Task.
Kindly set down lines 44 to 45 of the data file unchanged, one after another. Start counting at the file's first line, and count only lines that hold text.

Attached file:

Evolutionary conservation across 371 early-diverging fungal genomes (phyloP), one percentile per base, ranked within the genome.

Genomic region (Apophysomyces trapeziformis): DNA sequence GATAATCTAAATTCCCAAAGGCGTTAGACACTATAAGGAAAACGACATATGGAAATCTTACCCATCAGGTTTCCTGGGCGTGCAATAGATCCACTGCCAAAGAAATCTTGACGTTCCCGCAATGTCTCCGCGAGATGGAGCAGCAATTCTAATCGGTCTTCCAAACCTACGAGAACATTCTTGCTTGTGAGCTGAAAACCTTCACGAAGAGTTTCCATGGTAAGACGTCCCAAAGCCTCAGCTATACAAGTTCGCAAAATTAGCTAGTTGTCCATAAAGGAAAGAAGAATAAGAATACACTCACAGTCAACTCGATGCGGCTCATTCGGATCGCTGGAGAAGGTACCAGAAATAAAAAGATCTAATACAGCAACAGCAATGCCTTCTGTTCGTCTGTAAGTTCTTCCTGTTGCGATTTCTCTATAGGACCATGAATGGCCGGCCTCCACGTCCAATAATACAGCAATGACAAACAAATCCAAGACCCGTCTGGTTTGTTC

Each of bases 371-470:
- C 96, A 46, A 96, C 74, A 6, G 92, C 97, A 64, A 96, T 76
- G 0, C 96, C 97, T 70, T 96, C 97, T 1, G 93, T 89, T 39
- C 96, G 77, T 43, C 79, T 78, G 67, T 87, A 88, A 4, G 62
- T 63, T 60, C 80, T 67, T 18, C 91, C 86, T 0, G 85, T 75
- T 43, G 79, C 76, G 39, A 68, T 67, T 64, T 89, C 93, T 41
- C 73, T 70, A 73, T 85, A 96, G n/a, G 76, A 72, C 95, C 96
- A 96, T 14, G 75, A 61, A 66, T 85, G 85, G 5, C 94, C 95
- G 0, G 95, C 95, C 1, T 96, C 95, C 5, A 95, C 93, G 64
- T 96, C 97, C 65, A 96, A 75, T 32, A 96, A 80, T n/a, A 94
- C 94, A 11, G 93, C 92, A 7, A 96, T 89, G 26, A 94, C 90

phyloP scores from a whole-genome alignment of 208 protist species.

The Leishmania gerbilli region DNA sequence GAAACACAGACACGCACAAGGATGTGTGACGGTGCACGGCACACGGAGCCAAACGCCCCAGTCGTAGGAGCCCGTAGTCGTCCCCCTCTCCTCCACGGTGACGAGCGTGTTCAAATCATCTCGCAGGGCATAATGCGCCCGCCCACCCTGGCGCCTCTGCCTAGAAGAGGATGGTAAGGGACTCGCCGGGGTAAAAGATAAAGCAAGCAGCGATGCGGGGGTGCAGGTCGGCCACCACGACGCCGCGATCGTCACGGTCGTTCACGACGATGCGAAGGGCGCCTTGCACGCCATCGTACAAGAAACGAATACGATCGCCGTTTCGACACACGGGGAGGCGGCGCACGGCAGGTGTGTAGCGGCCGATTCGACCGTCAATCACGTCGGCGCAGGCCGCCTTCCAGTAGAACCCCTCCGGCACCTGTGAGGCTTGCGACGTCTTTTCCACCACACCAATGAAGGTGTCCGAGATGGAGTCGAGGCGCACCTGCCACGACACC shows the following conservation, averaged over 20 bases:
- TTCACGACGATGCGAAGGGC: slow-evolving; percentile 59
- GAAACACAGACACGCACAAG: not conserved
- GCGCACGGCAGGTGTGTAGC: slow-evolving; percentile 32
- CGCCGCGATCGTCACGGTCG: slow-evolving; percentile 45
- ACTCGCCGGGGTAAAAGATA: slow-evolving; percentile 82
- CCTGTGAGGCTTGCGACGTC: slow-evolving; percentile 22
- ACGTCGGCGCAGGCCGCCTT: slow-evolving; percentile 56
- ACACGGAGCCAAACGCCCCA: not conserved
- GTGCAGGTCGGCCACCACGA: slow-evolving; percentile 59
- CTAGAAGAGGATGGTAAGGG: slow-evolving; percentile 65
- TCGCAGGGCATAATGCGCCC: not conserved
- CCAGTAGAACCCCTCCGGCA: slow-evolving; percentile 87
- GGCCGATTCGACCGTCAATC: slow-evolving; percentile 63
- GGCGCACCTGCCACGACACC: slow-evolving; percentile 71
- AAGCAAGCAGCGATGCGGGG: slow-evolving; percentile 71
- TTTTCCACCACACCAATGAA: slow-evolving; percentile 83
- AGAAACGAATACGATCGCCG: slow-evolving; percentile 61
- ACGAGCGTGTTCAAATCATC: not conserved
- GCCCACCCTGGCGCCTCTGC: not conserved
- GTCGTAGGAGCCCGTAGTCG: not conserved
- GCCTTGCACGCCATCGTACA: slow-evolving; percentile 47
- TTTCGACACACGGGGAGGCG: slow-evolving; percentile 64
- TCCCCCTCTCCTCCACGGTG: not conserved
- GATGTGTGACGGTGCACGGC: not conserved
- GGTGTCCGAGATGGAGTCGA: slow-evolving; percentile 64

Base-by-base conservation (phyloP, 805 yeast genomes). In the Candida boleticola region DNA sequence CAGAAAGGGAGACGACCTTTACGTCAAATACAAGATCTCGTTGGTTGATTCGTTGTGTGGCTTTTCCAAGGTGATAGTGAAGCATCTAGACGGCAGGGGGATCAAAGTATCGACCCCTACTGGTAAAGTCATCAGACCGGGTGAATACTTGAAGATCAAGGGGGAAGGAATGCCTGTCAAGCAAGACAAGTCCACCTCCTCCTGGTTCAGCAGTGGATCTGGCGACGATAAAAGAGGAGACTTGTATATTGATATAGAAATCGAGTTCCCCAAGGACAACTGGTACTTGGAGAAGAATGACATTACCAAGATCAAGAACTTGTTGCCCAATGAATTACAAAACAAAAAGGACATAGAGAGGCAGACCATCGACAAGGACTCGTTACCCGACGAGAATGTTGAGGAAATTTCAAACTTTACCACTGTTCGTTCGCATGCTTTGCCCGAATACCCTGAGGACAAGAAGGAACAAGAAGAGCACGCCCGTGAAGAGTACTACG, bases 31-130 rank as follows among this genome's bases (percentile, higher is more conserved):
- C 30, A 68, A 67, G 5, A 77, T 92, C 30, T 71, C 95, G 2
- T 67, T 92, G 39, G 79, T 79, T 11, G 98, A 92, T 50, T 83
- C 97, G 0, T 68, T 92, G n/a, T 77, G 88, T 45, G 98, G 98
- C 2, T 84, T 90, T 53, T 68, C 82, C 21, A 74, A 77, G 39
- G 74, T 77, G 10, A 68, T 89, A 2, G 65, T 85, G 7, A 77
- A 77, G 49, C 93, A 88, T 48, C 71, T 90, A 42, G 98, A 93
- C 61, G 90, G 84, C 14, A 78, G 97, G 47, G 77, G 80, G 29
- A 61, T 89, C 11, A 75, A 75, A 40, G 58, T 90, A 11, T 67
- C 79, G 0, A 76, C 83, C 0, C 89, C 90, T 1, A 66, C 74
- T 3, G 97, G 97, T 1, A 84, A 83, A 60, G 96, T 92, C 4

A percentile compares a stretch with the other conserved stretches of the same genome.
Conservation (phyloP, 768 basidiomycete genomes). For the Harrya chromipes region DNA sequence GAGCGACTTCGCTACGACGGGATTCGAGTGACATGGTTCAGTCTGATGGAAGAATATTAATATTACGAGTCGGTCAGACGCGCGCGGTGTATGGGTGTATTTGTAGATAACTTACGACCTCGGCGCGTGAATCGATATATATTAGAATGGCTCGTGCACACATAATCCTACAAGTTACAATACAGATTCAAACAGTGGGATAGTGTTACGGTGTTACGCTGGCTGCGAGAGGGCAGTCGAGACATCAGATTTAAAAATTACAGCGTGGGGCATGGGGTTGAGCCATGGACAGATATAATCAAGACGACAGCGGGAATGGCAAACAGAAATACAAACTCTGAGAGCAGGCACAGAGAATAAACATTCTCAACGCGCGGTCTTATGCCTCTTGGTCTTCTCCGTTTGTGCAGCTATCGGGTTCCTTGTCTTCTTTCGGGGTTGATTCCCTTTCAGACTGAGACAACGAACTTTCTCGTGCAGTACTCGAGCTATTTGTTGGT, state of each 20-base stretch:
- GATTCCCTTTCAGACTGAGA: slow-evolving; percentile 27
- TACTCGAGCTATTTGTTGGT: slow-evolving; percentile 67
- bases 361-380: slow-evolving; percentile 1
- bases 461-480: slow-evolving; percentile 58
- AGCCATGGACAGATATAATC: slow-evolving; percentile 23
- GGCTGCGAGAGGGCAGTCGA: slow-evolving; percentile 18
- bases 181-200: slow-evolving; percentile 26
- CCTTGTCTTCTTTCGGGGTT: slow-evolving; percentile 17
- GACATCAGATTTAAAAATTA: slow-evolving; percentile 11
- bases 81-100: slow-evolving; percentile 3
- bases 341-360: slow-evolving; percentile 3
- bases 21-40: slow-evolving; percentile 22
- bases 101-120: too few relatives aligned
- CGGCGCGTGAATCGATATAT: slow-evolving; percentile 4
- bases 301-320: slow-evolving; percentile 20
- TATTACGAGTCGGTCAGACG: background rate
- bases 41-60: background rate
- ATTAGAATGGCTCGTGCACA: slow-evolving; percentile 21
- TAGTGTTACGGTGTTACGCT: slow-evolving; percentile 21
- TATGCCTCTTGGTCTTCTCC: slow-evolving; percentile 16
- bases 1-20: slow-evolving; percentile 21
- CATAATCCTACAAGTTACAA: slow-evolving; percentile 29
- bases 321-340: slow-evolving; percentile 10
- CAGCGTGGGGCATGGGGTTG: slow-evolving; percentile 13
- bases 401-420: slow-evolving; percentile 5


- C 97, G 0, T 68, T 92, G n/a, T 77, G 88, T 45, G 98, G 98
- C 2, T 84, T 90, T 53, T 68, C 82, C 21, A 74, A 77, G 39